“As an individual and as an artist I am unashamedly a follower of Jesus Christ, and over the years I feel as if my relationship with God has come to bleed into every part of my life.” He says. “When I first had the idea of putting this album together it wasn’t my intention to have it be an articulation of my process, but as the process of collating the songs went on, I felt as if God really began to direct what it was going to be. It was a really cool process to watch unfold in front of me!” Second track, ‘Terrible,’ is a challenging self-reflective track, in which Autumnboy address his senses of insecurity, and reminiscing over the reasons why the Autumnboy project came to life, he says “It started from a friend of mine sending me a song by an artist called Nothing, Nowhere, in the summer of 2016. It introduced me to a new genre of music that’s popped up over the past few years that mixes emo with trap-style drums and I fell in love instantly! So, I decided to start up the project as something to experiment with since I’d been writing music under the emo genre previously.” Ghost Of A Broken Record is an interesting combination of both of those genre’s, but it’s a real grower. While being very extraordinary and breaking away from the normality of emo, Autumnboy has taken it upon himself to tackle the obscure genre of music and triumphantly succeeded in making it work.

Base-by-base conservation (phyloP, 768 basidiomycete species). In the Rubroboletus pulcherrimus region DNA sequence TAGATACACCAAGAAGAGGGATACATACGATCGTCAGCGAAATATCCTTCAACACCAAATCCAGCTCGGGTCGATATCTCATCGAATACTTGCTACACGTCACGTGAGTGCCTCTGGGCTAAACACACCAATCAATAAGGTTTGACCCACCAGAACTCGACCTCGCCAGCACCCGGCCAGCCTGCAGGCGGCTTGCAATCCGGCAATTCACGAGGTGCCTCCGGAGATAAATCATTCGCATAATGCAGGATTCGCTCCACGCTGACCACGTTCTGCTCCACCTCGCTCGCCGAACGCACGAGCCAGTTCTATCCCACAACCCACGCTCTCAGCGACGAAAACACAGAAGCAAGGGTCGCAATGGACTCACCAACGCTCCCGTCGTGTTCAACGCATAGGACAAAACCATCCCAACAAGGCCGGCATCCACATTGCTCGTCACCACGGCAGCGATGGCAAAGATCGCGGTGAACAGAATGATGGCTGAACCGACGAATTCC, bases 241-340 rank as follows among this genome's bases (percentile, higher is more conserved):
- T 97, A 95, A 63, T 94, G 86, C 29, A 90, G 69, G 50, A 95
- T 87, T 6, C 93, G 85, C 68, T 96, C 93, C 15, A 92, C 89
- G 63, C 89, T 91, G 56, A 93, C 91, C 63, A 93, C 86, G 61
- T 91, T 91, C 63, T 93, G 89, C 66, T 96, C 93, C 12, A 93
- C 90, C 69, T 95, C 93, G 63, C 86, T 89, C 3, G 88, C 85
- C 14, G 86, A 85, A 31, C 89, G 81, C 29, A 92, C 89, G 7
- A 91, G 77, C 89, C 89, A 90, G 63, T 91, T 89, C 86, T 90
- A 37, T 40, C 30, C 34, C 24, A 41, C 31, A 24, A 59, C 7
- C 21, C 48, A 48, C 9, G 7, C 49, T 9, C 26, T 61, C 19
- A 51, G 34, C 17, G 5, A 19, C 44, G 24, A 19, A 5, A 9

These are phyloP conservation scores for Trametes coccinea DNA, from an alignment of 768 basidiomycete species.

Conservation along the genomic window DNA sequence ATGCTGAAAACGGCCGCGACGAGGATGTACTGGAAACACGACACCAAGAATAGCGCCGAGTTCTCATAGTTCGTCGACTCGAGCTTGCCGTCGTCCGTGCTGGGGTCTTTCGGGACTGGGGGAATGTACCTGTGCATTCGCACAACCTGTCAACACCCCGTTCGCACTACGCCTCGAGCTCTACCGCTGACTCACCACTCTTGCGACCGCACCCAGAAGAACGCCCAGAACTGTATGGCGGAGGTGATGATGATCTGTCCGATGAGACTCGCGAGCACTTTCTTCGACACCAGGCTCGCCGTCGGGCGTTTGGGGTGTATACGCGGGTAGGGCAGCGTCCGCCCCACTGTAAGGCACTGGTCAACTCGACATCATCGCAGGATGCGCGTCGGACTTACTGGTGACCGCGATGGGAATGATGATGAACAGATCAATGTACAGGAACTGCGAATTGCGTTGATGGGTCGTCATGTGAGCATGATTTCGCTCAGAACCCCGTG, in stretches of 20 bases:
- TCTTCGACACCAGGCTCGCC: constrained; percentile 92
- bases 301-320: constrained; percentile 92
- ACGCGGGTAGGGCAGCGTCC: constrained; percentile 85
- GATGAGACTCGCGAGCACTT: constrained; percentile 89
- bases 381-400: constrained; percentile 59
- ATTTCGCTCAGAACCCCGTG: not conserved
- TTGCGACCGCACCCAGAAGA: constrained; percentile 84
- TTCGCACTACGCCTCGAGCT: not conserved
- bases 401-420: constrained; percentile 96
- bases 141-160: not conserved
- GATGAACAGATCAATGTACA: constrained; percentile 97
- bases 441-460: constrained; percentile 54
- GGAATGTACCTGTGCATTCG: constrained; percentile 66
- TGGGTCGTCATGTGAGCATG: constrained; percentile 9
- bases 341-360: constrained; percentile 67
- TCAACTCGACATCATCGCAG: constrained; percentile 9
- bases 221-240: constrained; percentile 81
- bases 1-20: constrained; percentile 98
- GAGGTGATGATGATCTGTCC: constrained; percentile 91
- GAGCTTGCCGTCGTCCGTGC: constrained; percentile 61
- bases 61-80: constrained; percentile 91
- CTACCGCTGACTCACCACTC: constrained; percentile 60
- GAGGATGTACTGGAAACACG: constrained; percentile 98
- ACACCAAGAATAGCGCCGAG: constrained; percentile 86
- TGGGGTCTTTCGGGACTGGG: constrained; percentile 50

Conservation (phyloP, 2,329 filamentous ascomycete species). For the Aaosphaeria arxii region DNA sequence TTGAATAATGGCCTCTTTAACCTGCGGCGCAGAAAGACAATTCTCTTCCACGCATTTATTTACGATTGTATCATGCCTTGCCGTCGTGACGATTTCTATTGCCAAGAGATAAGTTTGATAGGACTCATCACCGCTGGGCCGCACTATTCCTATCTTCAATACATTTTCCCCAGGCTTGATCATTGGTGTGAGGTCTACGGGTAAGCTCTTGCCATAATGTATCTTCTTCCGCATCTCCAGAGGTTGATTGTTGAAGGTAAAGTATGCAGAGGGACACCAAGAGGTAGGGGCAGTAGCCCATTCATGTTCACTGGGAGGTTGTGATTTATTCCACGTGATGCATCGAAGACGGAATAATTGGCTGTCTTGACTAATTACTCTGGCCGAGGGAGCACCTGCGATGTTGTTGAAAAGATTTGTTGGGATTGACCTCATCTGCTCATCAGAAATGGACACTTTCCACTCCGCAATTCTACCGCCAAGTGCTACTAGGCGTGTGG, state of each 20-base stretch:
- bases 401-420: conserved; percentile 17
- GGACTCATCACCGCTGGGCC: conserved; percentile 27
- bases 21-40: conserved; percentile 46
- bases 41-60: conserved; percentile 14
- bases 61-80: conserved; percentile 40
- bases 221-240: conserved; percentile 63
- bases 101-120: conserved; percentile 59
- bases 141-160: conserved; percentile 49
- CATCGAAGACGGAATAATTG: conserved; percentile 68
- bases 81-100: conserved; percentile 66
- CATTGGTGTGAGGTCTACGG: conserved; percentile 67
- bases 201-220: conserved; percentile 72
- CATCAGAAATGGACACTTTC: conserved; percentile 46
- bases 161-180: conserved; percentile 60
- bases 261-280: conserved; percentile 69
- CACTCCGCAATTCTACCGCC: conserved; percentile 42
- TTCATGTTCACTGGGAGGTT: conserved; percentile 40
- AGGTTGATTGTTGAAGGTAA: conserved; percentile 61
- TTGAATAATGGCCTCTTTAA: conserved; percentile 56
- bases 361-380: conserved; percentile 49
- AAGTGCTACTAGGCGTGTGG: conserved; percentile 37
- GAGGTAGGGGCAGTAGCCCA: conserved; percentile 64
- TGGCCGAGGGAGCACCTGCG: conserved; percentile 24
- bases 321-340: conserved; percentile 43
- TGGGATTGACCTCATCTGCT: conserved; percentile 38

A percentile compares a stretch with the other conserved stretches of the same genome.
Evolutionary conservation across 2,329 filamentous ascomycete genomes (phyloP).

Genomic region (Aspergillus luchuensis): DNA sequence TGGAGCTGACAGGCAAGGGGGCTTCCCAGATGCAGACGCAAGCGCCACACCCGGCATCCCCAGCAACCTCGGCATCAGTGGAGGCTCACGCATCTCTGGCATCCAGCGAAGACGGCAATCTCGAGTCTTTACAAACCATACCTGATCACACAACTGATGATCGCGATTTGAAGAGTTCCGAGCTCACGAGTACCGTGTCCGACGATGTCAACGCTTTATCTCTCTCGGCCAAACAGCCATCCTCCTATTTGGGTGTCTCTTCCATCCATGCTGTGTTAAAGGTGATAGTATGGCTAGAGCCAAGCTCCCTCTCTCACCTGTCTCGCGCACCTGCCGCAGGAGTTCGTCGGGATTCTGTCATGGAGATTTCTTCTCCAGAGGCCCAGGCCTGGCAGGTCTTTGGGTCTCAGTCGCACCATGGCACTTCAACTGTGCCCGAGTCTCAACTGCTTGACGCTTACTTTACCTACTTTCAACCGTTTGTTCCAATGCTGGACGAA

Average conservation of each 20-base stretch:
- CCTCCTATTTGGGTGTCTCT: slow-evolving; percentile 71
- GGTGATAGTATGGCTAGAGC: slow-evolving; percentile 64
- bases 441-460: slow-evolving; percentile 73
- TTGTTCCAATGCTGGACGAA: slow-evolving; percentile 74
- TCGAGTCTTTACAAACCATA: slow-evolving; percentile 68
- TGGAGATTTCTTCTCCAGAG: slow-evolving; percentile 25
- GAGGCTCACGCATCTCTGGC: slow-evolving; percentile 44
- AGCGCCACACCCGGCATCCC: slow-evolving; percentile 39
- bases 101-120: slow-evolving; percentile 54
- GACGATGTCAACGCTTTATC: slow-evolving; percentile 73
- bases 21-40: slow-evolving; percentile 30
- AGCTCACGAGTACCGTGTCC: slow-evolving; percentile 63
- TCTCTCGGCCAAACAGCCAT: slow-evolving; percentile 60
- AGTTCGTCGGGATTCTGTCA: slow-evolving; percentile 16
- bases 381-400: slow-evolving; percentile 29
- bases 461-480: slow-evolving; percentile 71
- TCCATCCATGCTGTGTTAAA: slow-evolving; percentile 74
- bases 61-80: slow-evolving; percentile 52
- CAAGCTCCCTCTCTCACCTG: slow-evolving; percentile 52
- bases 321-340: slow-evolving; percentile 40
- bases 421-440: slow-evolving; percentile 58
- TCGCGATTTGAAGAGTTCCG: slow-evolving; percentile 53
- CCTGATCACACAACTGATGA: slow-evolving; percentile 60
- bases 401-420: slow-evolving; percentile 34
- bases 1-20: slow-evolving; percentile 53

autumnboyAn example of Autumnboy’s honesty and intimacy is through the fifth track, ‘I Never Meant To Hurt You’ that shows the brutality that self-reflection can have, but through acceptance can help the path towards a better understanding of behaviour. “It was a hard track for me to write in many ways. A while down the line after the breakdown of a romantic relationship and close friendship, I ended up finding out a lot of things that this person thought of me and many things that they accused me of, all of which were negative. It was scary and induced a lot of anger in me at first, but after a few days of cooling down I felt an overwhelming sense of gratefulness,” he says. “I was grateful that through this situation I had been given a chance to be introspective and understand more of the things about myself that needed to change, and I did it through by putting myself in her shoes and try and understand her viewpoint. To some extent, I began to understand how I had negatively treated people in the past, and gained a desire to change that.” The four-and-a-half-minute track is a very storytelling track, being outright rather than vague – an emphasis on the reaction that the writer had when looking at the bigger picture, and through acceptance, moving on to truly recreate himself. “A dude called Louis C.K. once said “When a person tells you that you hurt them, you don’t get to decide that you didn’t,” and it really stuck with me throughout this whole process. Regardless of what I thought was right or wrong in the situation – truth or lies – I had hurt her, and that wasn’t okay. The song was me swallowing my pride, trying to explain myself and apologising. There’s no passive aggression; there’s no ‘oh I’m sorry but you said this about me,’ but just an understanding that this person was hurting, and I was the one that had caused it and I needed to own up for that, regardless of circumstance.”